• Al-Kofahi Y.
      • et al.
      Optimized multiplex immunofluorescence single-cell analysis reveals tuft cell heterogeneity.
      Double-positive cells in the normal human ileal epithelium were distinct from single-positive pEGFR or COX2 cells in the lamina propria, and they possessed prominent pEGFR-positive apical “tufts” indicative of genuine tuft cells (Figure 1A).
      Figure thumbnail gr1
      Figure 1Tuft cell number is decreased in inflamed tissue with ileal inflammatory disease. Immunofluorescence (IF) of tuft cell staining in human ilea of (A) healthy and (B) CD patients. Arrows denote coexpression. (C) IF quantification for tuft cells per crypt/villus. SEM for n = 11 normal and n = 14 CD patients. (D) H&E and (EG) IF of cell markers of inflamed and uninflamed distal ilea from mice. (H) IF quantification for marker area LYZ and (I) MUC2 normalized to Hoechst area per crypt. SEM for n = 4 mice for LYZ and n = 3 for MUC2. (J) IF quantification of DCLK1+ tuft cells in wild-type (n = 146 villi) and TNFΔARE/+ villi, by low-grade (n = 11), middle-grade (n = 125), and high-grade (n = 62) inflammation. ∗P < .05, ∗∗P < .01, ∗∗∗P < .001.
      Compared with healthy controls, CD specimens had characteristic, heterogeneous inflammation, with areas of severe villus blunting, increased mucin 2-positive (MUC2+) granules, decreased lysozyme (LYZ+) Paneth cells with diffuse LYZ granule staining, and increased LYZ+ lamina propria immune cells (Supplementary Figure 1CF), consistent with previous reports.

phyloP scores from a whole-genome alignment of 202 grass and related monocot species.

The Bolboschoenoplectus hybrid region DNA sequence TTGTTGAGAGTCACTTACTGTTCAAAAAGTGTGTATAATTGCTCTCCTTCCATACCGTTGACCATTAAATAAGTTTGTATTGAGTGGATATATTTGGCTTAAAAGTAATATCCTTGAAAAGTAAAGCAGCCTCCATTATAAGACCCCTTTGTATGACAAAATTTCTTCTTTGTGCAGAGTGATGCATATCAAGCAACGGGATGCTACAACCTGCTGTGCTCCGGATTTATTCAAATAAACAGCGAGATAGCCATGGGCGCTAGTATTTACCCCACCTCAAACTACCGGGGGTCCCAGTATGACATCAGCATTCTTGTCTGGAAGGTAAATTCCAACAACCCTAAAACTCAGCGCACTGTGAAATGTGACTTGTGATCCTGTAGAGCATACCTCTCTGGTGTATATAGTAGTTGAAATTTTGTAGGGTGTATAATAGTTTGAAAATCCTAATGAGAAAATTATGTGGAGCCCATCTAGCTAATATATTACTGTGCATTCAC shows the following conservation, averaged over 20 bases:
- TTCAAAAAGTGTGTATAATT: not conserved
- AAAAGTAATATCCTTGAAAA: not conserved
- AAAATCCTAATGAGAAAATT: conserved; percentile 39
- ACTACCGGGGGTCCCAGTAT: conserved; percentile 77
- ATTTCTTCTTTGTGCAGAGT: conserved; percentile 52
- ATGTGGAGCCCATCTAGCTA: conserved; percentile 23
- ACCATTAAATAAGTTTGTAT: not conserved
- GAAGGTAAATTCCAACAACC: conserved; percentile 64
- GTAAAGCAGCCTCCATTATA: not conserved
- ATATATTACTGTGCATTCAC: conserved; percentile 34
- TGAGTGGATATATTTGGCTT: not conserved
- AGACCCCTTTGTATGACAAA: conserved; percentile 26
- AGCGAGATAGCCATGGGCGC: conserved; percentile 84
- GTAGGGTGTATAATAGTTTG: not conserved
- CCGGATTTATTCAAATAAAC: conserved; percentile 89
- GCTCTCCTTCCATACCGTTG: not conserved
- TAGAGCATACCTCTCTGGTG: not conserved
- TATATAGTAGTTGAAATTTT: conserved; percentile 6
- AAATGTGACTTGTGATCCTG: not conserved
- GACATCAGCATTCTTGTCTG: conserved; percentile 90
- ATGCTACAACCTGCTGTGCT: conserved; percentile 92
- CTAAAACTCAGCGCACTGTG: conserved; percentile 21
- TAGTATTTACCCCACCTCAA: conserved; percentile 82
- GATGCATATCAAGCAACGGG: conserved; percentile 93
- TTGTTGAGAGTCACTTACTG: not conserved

• Wehkamp J.
      • Wang G.
      • Ku I.
      • et al.
      The Paneth cell alpha-defensin deficiency of ileal Crohn’s disease is linked to Wnt/Tcf-4.
      In parallel, pEGFR+ COX2+ tuft cells were significantly reduced in CD ileal specimens (Figure 1B and C). In regions with less disease involvement and more organized tissue architecture in CD specimens, tuft cells could still be detected (Figure 1B, right). We speculate that suppression of tuft cell specification may contribute to the loss of inflammation control in CD and thus is associated with disease development or progression, or both.
      We then assessed tuft cells in the TNFΔARE/+ mouse model, which develops Crohn’s-like ileitis due to tumor necrosis factor (TNF)-α overexpression.
      • Kontoyiannis D.
      • Pasparakis M.
      • Pizarro T.T.